Did you know that some galaxies in space shine brighter than others? In fact the Milky Way, our spiral-shaped home in the Universe, is dim compared to some other galaxies.
We didn't know much about the brightest galaxies in the universe until recently. Thanks to submillimeter telescopes and the relatively new field of submillimeter astronomy, we can now “see” objects in the universe that were previously inaccessible — specifically objects at the non-visible wavelengths between .03mm and 1.0mm. Submillimeter astronomy has revealed submillimeter galaxies, also referred to as submms or SMGs. SMGs are thought to be the most brilliant galaxies in the universe.
PHOTO BREAK: 10 places on Earth that resemble alien planets
While scientists concluded that SMGs were massive and luminous, there were mysteries as to how they function and why they shine so brightly. However, new research conducted at Haverford College and published in Nature explains how these galaxies operate and how they are able to produce so much light.
Computational astrophysicist Desika Narayanan led a team who created a new SMG model using supercomputer technology. The computer recreated a portion of the early universe allowing the scientists to see how galaxies like SMGs formed and how they acted and grew.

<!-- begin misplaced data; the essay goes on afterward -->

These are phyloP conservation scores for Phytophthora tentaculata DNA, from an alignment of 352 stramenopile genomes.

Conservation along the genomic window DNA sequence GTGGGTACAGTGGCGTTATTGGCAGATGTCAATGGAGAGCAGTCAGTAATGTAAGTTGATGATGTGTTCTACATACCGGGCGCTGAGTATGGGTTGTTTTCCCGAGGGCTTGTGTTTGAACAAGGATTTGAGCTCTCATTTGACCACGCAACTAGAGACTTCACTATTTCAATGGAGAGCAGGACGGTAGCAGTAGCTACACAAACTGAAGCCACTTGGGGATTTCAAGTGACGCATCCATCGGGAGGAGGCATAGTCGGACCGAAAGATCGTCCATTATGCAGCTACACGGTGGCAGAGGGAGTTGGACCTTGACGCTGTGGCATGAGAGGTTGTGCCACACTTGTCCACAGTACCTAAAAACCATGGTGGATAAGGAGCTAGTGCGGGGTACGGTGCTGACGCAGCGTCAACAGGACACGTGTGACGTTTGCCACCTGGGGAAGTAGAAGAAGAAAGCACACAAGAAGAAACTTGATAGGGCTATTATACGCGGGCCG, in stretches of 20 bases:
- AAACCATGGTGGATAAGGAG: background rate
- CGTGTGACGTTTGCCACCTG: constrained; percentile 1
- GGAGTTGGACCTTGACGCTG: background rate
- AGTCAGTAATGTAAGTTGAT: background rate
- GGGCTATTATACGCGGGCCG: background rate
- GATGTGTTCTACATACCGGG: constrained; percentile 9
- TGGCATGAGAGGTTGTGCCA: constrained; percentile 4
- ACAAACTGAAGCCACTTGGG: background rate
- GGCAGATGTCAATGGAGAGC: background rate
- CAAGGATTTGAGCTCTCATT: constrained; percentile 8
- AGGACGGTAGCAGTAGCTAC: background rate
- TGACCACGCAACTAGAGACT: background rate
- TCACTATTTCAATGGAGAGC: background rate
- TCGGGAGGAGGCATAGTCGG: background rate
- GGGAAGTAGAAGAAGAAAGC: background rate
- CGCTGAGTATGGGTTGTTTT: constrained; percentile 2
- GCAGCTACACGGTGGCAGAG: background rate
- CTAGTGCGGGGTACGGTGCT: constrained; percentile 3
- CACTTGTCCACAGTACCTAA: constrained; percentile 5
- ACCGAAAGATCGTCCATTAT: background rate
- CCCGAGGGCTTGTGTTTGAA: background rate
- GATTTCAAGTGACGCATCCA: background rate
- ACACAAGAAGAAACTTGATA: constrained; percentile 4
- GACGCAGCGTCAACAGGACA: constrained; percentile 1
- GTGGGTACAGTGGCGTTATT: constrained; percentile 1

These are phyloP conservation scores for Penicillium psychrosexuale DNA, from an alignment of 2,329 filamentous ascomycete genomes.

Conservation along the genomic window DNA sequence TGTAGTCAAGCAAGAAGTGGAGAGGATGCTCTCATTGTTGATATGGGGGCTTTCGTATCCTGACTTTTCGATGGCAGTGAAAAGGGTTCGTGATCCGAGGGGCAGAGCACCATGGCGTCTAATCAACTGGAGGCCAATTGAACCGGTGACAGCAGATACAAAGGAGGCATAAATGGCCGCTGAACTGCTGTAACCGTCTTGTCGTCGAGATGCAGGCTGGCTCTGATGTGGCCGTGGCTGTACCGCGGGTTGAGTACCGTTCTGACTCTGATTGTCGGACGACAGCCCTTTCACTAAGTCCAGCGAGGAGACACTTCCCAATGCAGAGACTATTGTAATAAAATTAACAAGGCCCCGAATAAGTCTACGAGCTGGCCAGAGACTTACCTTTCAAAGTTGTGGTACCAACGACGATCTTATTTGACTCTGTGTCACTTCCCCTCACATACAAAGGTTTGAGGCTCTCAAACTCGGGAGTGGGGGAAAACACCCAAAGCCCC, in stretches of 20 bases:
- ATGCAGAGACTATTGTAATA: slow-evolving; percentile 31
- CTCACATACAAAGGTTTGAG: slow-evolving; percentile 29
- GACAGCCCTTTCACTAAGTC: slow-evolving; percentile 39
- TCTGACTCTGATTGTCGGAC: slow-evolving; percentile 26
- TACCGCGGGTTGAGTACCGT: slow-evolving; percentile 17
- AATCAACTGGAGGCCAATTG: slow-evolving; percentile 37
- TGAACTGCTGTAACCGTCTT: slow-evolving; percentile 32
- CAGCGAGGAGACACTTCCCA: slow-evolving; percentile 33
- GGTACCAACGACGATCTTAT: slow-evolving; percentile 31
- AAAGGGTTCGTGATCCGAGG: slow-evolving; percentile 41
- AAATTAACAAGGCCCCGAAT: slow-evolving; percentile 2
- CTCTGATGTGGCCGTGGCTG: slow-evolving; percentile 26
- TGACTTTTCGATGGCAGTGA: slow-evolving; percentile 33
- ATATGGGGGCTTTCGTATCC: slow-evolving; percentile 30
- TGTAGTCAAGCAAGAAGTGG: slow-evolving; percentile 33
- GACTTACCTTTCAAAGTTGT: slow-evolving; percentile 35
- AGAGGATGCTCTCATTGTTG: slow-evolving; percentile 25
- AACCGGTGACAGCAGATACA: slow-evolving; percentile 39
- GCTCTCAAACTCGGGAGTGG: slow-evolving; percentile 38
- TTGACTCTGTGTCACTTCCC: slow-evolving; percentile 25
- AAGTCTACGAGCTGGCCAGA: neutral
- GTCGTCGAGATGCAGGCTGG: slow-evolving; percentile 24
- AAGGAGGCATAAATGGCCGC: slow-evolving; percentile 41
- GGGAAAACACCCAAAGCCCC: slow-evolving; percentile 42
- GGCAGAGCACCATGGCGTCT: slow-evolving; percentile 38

Popular Mechanics describes the way in which these galaxies function, referring to them as “convection ovens.” They recycle energy from dying stars into the production of new stars. Scientists had observed that SMGs do not leak gas like other galaxies. Narayanan’s model shows that the gas that would have leaked is actually recycled back into the galaxy. Gravity, due to the massiveness of the galaxy, is the cause of the gas reclamation and accrual. The galaxies are, in a way, self-sustaining. Because of their great mass, they also capture gas from nearby. In short, gas has a lot to do with why these galaxies are so intense.
Narayanan’s new model took the place of the former prevailing theory. Before this new model, scientists hypothesized that the SMGs were the product of multiple galaxies colliding. This new model does a better job of explaining the self-supporting process of gas recycling.
Another interesting thing about submillimeter galaxies is that they form stars at a much greater frequency than other galaxies. They produce about 1,000 new stars each year. In comparison, NASA reports that the Milky Way produces roughly seven new stars per year. This could be because SMGs are extremely energy efficient.
Submillimeter galaxies are also thought to be very old, formed when the universe was young. Further study of SMGs will surely reveal even more about our universe and the objects in it.